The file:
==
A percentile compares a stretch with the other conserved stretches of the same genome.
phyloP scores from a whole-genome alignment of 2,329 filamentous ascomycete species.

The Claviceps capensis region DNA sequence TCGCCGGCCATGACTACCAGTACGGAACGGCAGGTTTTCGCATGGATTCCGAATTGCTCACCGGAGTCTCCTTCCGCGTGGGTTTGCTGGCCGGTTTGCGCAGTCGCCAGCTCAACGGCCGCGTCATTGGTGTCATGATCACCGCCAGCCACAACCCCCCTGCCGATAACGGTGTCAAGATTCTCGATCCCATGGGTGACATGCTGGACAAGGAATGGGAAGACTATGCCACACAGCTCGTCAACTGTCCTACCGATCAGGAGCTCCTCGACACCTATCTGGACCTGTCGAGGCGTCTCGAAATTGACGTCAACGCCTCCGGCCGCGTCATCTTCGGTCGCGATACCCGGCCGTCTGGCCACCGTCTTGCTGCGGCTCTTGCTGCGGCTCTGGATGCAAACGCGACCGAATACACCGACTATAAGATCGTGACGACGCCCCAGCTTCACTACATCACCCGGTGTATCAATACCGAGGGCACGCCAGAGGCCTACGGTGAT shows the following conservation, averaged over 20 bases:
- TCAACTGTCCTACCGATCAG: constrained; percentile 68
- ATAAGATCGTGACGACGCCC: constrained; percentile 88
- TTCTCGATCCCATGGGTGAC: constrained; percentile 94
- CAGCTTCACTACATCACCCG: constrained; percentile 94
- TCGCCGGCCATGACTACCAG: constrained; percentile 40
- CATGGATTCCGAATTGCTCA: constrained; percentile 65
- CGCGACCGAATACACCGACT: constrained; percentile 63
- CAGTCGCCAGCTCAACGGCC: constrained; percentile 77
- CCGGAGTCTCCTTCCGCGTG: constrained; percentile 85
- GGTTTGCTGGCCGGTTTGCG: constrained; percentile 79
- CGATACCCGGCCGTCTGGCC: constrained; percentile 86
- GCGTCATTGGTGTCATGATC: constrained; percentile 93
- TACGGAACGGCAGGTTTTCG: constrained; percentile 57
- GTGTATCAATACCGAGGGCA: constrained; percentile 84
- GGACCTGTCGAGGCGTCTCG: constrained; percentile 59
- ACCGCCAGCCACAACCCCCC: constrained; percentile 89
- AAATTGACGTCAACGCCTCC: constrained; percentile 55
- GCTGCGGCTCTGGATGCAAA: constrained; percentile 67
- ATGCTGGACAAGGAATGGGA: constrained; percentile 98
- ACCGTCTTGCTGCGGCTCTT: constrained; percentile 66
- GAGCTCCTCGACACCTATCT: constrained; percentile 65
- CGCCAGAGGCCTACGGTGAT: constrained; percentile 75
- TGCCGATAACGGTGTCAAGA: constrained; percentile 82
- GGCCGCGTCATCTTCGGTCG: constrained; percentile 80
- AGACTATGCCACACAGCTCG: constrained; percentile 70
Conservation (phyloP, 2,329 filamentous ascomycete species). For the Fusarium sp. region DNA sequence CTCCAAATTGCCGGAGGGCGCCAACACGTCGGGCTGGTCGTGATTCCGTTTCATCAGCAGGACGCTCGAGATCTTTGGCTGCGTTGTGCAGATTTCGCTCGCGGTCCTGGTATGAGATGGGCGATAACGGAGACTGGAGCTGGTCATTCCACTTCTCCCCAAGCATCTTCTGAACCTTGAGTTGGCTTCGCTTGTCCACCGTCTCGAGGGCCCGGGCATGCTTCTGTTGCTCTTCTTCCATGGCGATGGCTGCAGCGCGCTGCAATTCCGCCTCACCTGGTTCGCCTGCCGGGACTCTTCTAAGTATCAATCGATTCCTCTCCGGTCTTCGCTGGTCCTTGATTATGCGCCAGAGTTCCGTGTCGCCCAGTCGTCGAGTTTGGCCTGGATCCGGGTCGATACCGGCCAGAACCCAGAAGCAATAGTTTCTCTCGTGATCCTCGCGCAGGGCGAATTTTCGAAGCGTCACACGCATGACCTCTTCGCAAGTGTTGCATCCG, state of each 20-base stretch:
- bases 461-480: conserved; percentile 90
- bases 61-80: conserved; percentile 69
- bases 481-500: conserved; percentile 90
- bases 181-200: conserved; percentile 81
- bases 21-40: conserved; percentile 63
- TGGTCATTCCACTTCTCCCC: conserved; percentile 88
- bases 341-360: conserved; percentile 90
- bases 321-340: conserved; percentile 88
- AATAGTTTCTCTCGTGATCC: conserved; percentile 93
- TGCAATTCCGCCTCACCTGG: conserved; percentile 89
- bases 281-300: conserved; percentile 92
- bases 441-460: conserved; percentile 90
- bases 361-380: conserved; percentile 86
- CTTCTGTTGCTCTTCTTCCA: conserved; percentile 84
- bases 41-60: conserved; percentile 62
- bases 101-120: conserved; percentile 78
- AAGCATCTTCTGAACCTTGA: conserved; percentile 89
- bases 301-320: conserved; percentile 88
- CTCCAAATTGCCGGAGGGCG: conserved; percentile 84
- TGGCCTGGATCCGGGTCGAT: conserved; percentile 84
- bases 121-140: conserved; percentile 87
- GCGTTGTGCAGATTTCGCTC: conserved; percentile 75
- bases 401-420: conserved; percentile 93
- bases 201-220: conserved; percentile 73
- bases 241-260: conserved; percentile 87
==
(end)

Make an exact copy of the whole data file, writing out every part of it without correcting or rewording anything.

A percentile compares a stretch with the other conserved stretches of the same genome.
phyloP scores from a whole-genome alignment of 2,329 filamentous ascomycete species.

The Claviceps capensis region DNA sequence TCGCCGGCCATGACTACCAGTACGGAACGGCAGGTTTTCGCATGGATTCCGAATTGCTCACCGGAGTCTCCTTCCGCGTGGGTTTGCTGGCCGGTTTGCGCAGTCGCCAGCTCAACGGCCGCGTCATTGGTGTCATGATCACCGCCAGCCACAACCCCCCTGCCGATAACGGTGTCAAGATTCTCGATCCCATGGGTGACATGCTGGACAAGGAATGGGAAGACTATGCCACACAGCTCGTCAACTGTCCTACCGATCAGGAGCTCCTCGACACCTATCTGGACCTGTCGAGGCGTCTCGAAATTGACGTCAACGCCTCCGGCCGCGTCATCTTCGGTCGCGATACCCGGCCGTCTGGCCACCGTCTTGCTGCGGCTCTTGCTGCGGCTCTGGATGCAAACGCGACCGAATACACCGACTATAAGATCGTGACGACGCCCCAGCTTCACTACATCACCCGGTGTATCAATACCGAGGGCACGCCAGAGGCCTACGGTGAT shows the following conservation, averaged over 20 bases:
- TCAACTGTCCTACCGATCAG: constrained; percentile 68
- ATAAGATCGTGACGACGCCC: constrained; percentile 88
- TTCTCGATCCCATGGGTGAC: constrained; percentile 94
- CAGCTTCACTACATCACCCG: constrained; percentile 94
- TCGCCGGCCATGACTACCAG: constrained; percentile 40
- CATGGATTCCGAATTGCTCA: constrained; percentile 65
- CGCGACCGAATACACCGACT: constrained; percentile 63
- CAGTCGCCAGCTCAACGGCC: constrained; percentile 77
- CCGGAGTCTCCTTCCGCGTG: constrained; percentile 85
- GGTTTGCTGGCCGGTTTGCG: constrained; percentile 79
- CGATACCCGGCCGTCTGGCC: constrained; percentile 86
- GCGTCATTGGTGTCATGATC: constrained; percentile 93
- TACGGAACGGCAGGTTTTCG: constrained; percentile 57
- GTGTATCAATACCGAGGGCA: constrained; percentile 84
- GGACCTGTCGAGGCGTCTCG: constrained; percentile 59
- ACCGCCAGCCACAACCCCCC: constrained; percentile 89
- AAATTGACGTCAACGCCTCC: constrained; percentile 55
- GCTGCGGCTCTGGATGCAAA: constrained; percentile 67
- ATGCTGGACAAGGAATGGGA: constrained; percentile 98
- ACCGTCTTGCTGCGGCTCTT: constrained; percentile 66
- GAGCTCCTCGACACCTATCT: constrained; percentile 65
- CGCCAGAGGCCTACGGTGAT: constrained; percentile 75
- TGCCGATAACGGTGTCAAGA: constrained; percentile 82
- GGCCGCGTCATCTTCGGTCG: constrained; percentile 80
- AGACTATGCCACACAGCTCG: constrained; percentile 70
Conservation (phyloP, 2,329 filamentous ascomycete species). For the Fusarium sp. region DNA sequence CTCCAAATTGCCGGAGGGCGCCAACACGTCGGGCTGGTCGTGATTCCGTTTCATCAGCAGGACGCTCGAGATCTTTGGCTGCGTTGTGCAGATTTCGCTCGCGGTCCTGGTATGAGATGGGCGATAACGGAGACTGGAGCTGGTCATTCCACTTCTCCCCAAGCATCTTCTGAACCTTGAGTTGGCTTCGCTTGTCCACCGTCTCGAGGGCCCGGGCATGCTTCTGTTGCTCTTCTTCCATGGCGATGGCTGCAGCGCGCTGCAATTCCGCCTCACCTGGTTCGCCTGCCGGGACTCTTCTAAGTATCAATCGATTCCTCTCCGGTCTTCGCTGGTCCTTGATTATGCGCCAGAGTTCCGTGTCGCCCAGTCGTCGAGTTTGGCCTGGATCCGGGTCGATACCGGCCAGAACCCAGAAGCAATAGTTTCTCTCGTGATCCTCGCGCAGGGCGAATTTTCGAAGCGTCACACGCATGACCTCTTCGCAAGTGTTGCATCCG, state of each 20-base stretch:
- bases 461-480: conserved; percentile 90
- bases 61-80: conserved; percentile 69
- bases 481-500: conserved; percentile 90
- bases 181-200: conserved; percentile 81
- bases 21-40: conserved; percentile 63
- TGGTCATTCCACTTCTCCCC: conserved; percentile 88
- bases 341-360: conserved; percentile 90
- bases 321-340: conserved; percentile 88
- AATAGTTTCTCTCGTGATCC: conserved; percentile 93
- TGCAATTCCGCCTCACCTGG: conserved; percentile 89
- bases 281-300: conserved; percentile 92
- bases 441-460: conserved; percentile 90
- bases 361-380: conserved; percentile 86
- CTTCTGTTGCTCTTCTTCCA: conserved; percentile 84
- bases 41-60: conserved; percentile 62
- bases 101-120: conserved; percentile 78
- AAGCATCTTCTGAACCTTGA: conserved; percentile 89
- bases 301-320: conserved; percentile 88
- CTCCAAATTGCCGGAGGGCG: conserved; percentile 84
- TGGCCTGGATCCGGGTCGAT: conserved; percentile 84
- bases 121-140: conserved; percentile 87
- GCGTTGTGCAGATTTCGCTC: conserved; percentile 75
- bases 401-420: conserved; percentile 93
- bases 201-220: conserved; percentile 73
- bases 241-260: conserved; percentile 87